Democrats can’t let Republicans bully them with their ‘religious freedom’ act

Wednesday’s intense Supreme Court hearing over abortion rights was a reminder that American politics remains gripped by a small, vocal minority of religious fundamentalists. 

For the most part, Democrats have ceded the argument about “religious freedom” to Republicans. To be more specific, Democrats have ceded the argument about religious freedom to white, Christian Republicans

And over the past several decades, the conservative movement has used religious freedom as an excuse to push for all sorts of oppressive policies, from restricting abortions to banning lessons about racial inequality to cutting a hole in the social safety net. In the conservative evangelical mind, God is a force that bends the world to your will. And Democrats haven’t quite come up with a rhetorical rebuttal to that theory — they’ve typically just tried to legislate around it

But I think Democrats need instead to start proactively making the argument that liberals are the true defenders of religious freedom. It’s simply far too dangerous to defer to the Christian right when it comes to what is and isn’t godly. 

Not to mention the hypocrisy of taking cues on religiosity from members of a movement that twice voted for a wannabe playboy president who’s made sexual comments about his own daughter on multiple occasions, bragged about committing sexual assault, deliberately torn immigrant children from their families and helped initiate a deadly insurrection

I could go on, but you get the point: The Republican Party and the conservative movement don’t have any credibility whatsoever on what constitutes the moral high ground. Democrats should make it clear that they are the party that protects freedom of, and sometimes from, religion.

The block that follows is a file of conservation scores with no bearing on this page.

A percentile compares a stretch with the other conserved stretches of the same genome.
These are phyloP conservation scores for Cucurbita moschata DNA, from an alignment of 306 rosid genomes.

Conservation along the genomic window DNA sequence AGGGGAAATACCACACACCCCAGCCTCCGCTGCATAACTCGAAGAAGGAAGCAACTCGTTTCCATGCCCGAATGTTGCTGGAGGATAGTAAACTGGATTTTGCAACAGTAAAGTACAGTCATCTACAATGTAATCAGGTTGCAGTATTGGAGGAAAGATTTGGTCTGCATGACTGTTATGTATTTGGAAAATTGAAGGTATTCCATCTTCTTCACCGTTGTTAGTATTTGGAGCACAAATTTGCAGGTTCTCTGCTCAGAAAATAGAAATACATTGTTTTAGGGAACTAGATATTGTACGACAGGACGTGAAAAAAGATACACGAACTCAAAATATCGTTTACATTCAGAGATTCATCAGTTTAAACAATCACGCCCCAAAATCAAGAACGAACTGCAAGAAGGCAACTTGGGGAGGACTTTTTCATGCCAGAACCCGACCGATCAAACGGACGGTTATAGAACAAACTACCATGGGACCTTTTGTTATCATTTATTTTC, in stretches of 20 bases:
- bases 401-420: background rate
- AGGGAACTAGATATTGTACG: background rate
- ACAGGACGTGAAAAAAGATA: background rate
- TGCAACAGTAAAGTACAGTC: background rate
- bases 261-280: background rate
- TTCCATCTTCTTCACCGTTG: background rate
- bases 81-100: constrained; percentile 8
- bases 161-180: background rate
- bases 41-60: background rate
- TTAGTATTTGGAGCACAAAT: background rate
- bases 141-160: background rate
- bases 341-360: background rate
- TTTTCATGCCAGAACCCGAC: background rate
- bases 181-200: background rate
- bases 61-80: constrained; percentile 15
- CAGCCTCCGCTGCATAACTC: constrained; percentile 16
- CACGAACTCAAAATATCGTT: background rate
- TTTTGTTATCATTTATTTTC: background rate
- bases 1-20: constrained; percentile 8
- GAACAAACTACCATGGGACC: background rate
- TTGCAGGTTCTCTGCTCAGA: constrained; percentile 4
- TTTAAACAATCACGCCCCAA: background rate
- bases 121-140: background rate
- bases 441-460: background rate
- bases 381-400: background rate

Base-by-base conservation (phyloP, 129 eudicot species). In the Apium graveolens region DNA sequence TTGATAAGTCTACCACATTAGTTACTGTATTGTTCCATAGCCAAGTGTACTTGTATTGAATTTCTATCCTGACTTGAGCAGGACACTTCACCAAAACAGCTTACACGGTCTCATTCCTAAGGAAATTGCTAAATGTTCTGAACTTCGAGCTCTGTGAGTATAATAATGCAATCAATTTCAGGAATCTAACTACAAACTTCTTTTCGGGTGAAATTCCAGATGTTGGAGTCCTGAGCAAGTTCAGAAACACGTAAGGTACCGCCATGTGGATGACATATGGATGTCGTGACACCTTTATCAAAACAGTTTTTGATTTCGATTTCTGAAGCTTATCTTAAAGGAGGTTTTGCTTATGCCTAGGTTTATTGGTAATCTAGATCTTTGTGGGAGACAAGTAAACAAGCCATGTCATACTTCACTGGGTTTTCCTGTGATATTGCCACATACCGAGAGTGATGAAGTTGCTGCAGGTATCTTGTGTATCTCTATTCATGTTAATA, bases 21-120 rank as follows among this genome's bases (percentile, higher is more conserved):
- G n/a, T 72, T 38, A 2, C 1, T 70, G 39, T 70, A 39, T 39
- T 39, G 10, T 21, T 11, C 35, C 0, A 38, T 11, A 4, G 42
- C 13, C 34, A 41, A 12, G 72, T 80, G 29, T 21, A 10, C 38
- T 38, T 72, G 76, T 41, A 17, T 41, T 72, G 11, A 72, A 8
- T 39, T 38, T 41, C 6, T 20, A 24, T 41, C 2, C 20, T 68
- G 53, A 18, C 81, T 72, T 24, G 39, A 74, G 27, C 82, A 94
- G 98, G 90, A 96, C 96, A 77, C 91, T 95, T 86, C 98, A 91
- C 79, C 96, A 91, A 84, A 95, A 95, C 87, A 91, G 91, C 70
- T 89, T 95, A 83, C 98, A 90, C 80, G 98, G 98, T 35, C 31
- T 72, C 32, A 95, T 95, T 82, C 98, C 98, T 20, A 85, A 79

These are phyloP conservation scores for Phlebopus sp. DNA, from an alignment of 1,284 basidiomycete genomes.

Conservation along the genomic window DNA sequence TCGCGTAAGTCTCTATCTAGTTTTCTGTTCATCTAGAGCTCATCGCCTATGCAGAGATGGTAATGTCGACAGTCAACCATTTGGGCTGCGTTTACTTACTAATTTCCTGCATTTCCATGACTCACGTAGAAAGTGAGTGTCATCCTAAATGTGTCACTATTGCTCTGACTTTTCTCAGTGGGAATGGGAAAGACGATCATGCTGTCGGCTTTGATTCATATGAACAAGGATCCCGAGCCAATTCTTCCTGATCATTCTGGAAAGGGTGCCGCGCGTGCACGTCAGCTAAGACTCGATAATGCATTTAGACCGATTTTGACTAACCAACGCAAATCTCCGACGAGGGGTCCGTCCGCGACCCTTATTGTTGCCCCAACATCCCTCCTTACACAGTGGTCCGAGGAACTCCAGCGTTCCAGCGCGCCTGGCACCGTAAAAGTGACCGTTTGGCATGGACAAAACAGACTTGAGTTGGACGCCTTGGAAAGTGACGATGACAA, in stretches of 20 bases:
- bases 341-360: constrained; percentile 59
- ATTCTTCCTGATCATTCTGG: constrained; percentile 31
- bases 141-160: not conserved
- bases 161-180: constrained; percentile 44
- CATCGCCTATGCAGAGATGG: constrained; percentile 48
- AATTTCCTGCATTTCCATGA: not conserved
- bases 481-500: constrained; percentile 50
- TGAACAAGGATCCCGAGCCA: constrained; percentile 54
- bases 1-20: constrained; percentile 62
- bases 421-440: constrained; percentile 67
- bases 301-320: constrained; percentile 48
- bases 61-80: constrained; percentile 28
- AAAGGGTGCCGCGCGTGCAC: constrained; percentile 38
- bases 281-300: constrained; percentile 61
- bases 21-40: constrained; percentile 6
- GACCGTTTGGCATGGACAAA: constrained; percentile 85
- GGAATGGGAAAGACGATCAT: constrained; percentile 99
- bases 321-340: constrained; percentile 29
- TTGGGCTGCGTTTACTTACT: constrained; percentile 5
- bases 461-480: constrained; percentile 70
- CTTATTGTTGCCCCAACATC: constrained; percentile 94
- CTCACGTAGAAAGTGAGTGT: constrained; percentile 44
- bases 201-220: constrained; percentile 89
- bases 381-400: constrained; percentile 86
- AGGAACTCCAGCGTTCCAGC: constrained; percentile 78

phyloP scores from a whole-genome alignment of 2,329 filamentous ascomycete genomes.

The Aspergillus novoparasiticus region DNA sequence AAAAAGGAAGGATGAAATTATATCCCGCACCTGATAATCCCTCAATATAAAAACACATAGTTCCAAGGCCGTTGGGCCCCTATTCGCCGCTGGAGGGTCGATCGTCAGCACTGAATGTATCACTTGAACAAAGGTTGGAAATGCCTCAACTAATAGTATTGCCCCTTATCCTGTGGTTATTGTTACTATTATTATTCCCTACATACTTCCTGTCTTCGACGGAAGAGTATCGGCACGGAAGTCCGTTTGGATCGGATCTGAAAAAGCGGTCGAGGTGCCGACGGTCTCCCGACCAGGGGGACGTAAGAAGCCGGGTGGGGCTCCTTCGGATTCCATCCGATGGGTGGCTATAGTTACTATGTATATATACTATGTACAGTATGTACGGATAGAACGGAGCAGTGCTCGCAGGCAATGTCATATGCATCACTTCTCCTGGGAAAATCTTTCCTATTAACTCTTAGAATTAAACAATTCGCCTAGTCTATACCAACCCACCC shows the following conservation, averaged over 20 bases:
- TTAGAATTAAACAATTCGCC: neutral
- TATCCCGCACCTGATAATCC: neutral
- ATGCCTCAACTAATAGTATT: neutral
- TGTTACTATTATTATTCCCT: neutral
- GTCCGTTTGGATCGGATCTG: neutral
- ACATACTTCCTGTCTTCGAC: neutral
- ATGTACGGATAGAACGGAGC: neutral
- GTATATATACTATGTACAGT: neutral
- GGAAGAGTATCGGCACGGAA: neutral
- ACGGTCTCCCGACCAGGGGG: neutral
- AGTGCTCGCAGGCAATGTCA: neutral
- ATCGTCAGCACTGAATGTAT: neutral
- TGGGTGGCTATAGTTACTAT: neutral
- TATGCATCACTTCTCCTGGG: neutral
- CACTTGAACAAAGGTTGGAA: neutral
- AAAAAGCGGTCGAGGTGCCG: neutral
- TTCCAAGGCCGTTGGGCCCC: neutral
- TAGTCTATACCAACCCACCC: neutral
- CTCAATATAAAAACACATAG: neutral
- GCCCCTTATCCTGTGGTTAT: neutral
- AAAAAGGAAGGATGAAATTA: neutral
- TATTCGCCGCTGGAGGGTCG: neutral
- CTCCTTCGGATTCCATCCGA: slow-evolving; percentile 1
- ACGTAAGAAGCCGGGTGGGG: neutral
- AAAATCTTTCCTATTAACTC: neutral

To take one recent example, just this month Rep. Lauren Boebert, R-Colo., targeted Rep. Ilhan Omar, D-Minn., with ugly Islamophobic slander. Those aren’t the actions of a party that defends religious freedom. More broadly, the Great Replacement theory — the racist idea that white Christians are threatened by ethnic diversity and multiculturalism — has become increasingly popular among the religious right. The conservatives who marched at the deadly riot in Charlottesville, Virginia, in 2017 made the theory’s popularity quite clear.

“Jews will not replace us!” they yelled. Religious freedom, indeed.

Democrats need an effective response to Republican messaging about religion now more than ever. This isn’t simply a matter of political strategy — it’s a necessary bulwark against the violent, oppressive, Christian fundamentalism that increasingly seems to be dictating policy decisions in the GOP.

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